Every couple of months following the audit, a researcher called me to see if we had made any of the recommended changes. And every month I reported to her with chagrin that we had not done a single thing. We had not even installed a balloon in the chimney to prevent drafts: a $40 fix that required no construction skills at all!

 

The last time the researcher called, it was to discern the barriers that I was encountering in making the changes and to get some ideas of what I needed in order to maximize my energy audit. I knew exactly what I needed: a referral to a reliable contractor who could provide me with an estimate and who was well-versed in home weatherization and other energy-saving types of construction.

 

Additionally, I needed more information about the simpler fixes like the chimney balloon. After failing to find chimney balloons at my local hardware stores, I had done an online search. Only to discover that there was a dizzying array of chimney balloons sizes and styles. Clear or black? Round or rectangular? Small, medium or large? Did it matter? I had no idea. And so the balloon was never purchased. There was sibling bickering to mediate and dinner to make and various other details of life that ranked higher on the immediate priority list.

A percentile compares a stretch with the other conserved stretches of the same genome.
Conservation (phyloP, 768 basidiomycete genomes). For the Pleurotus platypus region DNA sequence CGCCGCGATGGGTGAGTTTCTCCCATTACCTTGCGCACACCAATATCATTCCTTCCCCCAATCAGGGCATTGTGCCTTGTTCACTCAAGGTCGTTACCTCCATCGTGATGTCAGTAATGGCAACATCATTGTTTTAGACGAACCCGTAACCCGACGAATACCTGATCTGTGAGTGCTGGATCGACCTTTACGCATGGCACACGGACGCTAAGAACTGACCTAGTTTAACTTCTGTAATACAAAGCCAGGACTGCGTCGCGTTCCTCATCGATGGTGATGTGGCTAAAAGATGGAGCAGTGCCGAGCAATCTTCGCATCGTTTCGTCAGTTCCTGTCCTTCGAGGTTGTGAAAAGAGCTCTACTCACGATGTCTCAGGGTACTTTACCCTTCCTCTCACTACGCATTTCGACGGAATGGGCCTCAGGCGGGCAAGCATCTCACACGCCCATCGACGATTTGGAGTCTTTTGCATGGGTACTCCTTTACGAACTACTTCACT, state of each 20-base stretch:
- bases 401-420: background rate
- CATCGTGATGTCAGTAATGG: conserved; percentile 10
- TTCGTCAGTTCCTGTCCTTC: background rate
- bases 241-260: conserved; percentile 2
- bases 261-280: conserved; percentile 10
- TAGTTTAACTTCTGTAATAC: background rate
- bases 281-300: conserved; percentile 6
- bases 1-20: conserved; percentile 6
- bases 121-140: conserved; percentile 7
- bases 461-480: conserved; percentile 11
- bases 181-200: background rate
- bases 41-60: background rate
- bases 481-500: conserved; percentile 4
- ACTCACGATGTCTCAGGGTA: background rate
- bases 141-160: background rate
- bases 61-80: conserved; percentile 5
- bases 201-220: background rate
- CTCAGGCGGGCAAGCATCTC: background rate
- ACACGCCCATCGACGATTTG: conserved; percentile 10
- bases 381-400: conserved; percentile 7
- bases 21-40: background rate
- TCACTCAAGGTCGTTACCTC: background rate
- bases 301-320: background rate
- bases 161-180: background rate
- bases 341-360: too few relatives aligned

Apparently I wasn’t the only person to give this feedback to the researcher, because now the home energy audit process for Seattleites is new and improved! And it includes Community Power Works, a partner of the City of Seattle that specializes in helping home and business owners identify areas where they can save energy and then actually implement the ideas.

 

Community Power Works will help home owners who have already had an energy audit performed (like me) or people that need an energy audit. By working with Community Power Works, the energy audit costs $95, instead of the normal $400.